The only players to score more goals in a Blackhawks sweater than Steve Larmer are Bobby Hull and Stan Mikita. The only Hawks to post more points than Larmer are Mikita, Hull and Denis Savard. The only Hawks player to score more game-winning goals than Larmer is Jonathan Toews.
It’s not a matter of whether Larmer’s jersey should be hanging from the United Center rafters, it’s a matter of what’s taking so long? With 406 goals and 517 assists in 11 full seasons with the Hawks, including five 40-goal seasons and a career-high 101 points in 1990-91, Larmer is indisputably one of the greatest players in Hawks history.
Well, one guy can dispute it, at least: Larmer himself. He said he’s never been approached about having his No. 28 retired, and doesn’t really feel it belongs up there.
“I think that really is reserved for very special people,” Larmer said Friday night, shortly before taking the ice in full uniform for the national anthem as part of the Hawks’ “One Last Shift” ceremony. “I think that the numbers that they have retired up there are the ones that should be.
When told there’s long been an online push to have his jersey retired, Larmer said, “Thank you, but I think that Bobby Hull and Tony Esposito and the Denis Savard and Keith Magnuson and Pierre Pilote are kind of in a league of their own.”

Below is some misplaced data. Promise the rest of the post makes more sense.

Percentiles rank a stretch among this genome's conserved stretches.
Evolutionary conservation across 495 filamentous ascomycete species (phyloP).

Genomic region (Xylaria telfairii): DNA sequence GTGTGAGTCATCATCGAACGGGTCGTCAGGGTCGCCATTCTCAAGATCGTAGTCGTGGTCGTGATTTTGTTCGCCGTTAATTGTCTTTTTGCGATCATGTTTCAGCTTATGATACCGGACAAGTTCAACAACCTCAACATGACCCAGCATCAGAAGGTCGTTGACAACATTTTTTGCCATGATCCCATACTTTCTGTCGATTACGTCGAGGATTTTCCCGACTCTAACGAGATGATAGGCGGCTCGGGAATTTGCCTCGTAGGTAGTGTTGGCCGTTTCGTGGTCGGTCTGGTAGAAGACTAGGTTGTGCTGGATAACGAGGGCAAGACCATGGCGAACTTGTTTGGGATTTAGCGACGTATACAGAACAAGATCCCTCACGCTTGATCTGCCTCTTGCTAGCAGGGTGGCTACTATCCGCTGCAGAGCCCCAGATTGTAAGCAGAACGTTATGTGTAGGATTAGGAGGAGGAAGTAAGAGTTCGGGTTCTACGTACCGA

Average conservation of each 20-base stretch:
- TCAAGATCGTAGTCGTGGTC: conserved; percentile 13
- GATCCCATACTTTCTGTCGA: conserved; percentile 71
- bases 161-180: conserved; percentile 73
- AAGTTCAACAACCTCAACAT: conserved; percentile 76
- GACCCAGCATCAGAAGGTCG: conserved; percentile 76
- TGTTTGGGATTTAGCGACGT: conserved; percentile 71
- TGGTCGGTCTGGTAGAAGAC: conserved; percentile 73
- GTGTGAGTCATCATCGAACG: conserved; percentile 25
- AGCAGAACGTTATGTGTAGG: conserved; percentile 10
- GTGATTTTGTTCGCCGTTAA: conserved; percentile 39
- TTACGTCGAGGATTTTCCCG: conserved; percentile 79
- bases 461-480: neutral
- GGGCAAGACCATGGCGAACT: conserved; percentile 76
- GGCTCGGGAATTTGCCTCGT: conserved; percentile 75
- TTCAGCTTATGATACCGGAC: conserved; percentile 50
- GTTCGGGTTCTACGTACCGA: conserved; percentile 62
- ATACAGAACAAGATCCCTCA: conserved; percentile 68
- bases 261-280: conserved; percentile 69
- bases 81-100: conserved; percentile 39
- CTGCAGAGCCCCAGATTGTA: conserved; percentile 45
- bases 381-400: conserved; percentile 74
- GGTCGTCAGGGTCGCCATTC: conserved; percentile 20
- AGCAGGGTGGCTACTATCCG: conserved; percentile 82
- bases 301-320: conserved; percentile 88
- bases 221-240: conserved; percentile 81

Larmer isn’t around the team nearly as often as some other former greats — team ambassadors such as Hull, Esposito and Savard. But he said it has nothing to do with any bad feelings lingering from his departure from Chicago, when he was sent to the Hartford Whalers and then on to the New York Rangers. The old regime under Bill Wirtz was famous for icy dealings with players both during and after their Hawks careers.
But Larmer said his general absence — he’s been to a few fan conventions and a ceremony in his honor in 2008, but that’s about it — is all about geography. He lives in Peterborough, Ontario, and has a 13-year-old stepson who plays hockey and takes up much of his free time.
“It’s always been great,” he said of his relationship with the Hawks. “Things happen. It’s not like you’re going to dwell on the past. I’m not one to hold grudges or be angry for a long period time. It is what it is. I had 12 great years.”
It worked out for the best. Well, for Larmer, at least. He won his only Stanley Cup in 1993-94, in his first of two years with the Rangers.
“It was really cool, it was a great experience,” he said. “We went to the finals in 1992 and we lost to Pittsburgh and that stung deeply. Because you’re starting to get older and you’re thinking, ‘Oh my God, that was it, that was the chance and it’s freaking gone,’ right? It’s never going to happen again. I’m not one of those guys who happened along and all of a sudden you’re on a team and you win like the Edmonton Oilers in the 1980s. We lost out to the team that always won, right? it was disappointing that way. But when you get to that point and you have that run, then we lost to Pittsburgh, that stuck with me for a year and a half. I couldn’t let it go. It was always in the back of my mind. You’re out there playing and you’re sitting on the bench and still thinking about that. The neat thing about going to New York is it gave me another chance to play with some great players and have that opportunity to win and finally get over that hump.”